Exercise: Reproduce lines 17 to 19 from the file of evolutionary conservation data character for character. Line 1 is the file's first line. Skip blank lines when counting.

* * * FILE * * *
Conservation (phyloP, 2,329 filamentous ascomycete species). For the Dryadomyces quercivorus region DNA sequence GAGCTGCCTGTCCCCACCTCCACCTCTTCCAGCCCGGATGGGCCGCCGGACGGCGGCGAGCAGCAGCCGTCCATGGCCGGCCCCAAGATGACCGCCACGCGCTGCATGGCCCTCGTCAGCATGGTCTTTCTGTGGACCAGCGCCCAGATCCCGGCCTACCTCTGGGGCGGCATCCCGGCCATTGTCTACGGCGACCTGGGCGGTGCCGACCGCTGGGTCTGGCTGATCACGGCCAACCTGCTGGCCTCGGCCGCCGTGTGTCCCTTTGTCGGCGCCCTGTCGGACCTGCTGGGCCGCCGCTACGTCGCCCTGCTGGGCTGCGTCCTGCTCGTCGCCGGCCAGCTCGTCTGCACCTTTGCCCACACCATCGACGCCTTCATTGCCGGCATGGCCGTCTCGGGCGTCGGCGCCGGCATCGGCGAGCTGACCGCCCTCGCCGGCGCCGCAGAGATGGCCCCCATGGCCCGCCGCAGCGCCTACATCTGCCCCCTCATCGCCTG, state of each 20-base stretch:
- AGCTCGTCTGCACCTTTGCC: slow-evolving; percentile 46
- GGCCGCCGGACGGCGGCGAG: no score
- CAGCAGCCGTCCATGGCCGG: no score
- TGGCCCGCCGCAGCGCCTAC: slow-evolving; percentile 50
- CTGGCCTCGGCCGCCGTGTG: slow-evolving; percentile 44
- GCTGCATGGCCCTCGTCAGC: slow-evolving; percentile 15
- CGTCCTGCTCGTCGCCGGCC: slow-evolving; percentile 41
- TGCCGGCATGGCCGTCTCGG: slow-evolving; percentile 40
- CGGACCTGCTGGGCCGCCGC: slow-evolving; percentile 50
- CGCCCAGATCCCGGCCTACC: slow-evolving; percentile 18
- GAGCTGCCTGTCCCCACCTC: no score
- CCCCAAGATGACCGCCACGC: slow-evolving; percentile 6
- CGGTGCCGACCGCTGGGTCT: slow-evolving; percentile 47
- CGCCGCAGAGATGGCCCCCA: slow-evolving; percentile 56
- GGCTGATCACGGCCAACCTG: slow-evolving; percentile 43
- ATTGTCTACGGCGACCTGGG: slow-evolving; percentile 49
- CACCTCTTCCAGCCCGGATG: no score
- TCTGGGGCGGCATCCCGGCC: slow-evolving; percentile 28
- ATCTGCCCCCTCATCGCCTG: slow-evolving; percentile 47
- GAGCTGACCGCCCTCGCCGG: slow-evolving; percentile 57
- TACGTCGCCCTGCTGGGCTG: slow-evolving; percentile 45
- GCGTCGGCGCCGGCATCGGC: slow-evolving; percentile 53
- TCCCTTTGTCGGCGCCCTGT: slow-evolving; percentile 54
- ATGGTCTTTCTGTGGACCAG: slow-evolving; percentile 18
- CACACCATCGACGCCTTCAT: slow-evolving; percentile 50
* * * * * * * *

- ATTGTCTACGGCGACCTGGG: slow-evolving; percentile 49
- CACCTCTTCCAGCCCGGATG: no score
- TCTGGGGCGGCATCCCGGCC: slow-evolving; percentile 28